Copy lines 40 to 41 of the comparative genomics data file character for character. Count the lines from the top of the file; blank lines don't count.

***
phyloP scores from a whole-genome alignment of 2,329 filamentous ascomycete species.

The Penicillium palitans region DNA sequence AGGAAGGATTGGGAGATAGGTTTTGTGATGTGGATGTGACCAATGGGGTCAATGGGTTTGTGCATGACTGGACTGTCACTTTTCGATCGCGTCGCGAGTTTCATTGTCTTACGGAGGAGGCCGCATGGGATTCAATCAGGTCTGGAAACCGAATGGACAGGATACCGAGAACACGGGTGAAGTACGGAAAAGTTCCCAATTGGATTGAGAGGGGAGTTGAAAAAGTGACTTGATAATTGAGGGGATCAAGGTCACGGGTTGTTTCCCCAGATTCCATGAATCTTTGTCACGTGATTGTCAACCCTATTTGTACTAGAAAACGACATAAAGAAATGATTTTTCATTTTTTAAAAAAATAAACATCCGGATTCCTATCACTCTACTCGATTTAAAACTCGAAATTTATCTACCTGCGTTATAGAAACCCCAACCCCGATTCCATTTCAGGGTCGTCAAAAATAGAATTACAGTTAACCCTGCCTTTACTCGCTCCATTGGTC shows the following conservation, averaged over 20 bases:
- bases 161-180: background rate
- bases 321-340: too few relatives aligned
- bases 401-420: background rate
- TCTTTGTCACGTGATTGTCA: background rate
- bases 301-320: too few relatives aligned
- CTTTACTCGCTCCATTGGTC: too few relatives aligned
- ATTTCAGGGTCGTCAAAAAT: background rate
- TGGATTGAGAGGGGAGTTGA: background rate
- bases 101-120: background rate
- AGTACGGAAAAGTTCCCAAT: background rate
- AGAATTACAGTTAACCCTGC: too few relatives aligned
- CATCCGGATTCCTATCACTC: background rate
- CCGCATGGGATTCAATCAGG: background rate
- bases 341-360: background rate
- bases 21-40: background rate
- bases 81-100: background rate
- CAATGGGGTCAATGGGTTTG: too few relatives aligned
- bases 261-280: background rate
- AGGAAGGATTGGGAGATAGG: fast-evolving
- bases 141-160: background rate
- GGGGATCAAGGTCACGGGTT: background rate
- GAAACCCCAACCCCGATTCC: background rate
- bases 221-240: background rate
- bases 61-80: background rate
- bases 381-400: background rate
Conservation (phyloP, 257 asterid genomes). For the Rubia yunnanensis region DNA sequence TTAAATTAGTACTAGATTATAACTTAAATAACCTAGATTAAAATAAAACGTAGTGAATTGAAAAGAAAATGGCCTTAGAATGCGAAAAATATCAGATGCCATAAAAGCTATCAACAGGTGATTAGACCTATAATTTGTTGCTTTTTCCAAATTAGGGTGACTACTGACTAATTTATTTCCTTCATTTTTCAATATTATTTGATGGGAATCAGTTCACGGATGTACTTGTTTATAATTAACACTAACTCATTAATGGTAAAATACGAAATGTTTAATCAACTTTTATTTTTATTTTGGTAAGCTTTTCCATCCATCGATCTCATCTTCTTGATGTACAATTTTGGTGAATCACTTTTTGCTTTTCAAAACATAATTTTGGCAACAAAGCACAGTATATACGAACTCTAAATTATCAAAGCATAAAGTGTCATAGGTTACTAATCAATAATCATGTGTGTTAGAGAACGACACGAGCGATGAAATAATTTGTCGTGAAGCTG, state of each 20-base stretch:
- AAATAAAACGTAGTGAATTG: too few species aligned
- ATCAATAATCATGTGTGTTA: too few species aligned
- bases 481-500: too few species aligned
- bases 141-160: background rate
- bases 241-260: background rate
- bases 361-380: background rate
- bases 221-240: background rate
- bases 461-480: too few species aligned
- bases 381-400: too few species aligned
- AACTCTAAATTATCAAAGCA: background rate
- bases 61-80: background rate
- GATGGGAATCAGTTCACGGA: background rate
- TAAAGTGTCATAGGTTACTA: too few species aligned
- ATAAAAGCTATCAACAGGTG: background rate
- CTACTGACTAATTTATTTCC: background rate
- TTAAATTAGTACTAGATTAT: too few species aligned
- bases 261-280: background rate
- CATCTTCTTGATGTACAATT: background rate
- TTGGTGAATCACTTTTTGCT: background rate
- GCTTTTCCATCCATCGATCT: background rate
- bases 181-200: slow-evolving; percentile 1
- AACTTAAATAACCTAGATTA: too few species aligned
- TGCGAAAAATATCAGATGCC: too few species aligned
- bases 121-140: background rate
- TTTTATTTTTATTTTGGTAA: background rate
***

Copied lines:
- GATGGGAATCAGTTCACGGA: background rate
- TAAAGTGTCATAGGTTACTA: too few species aligned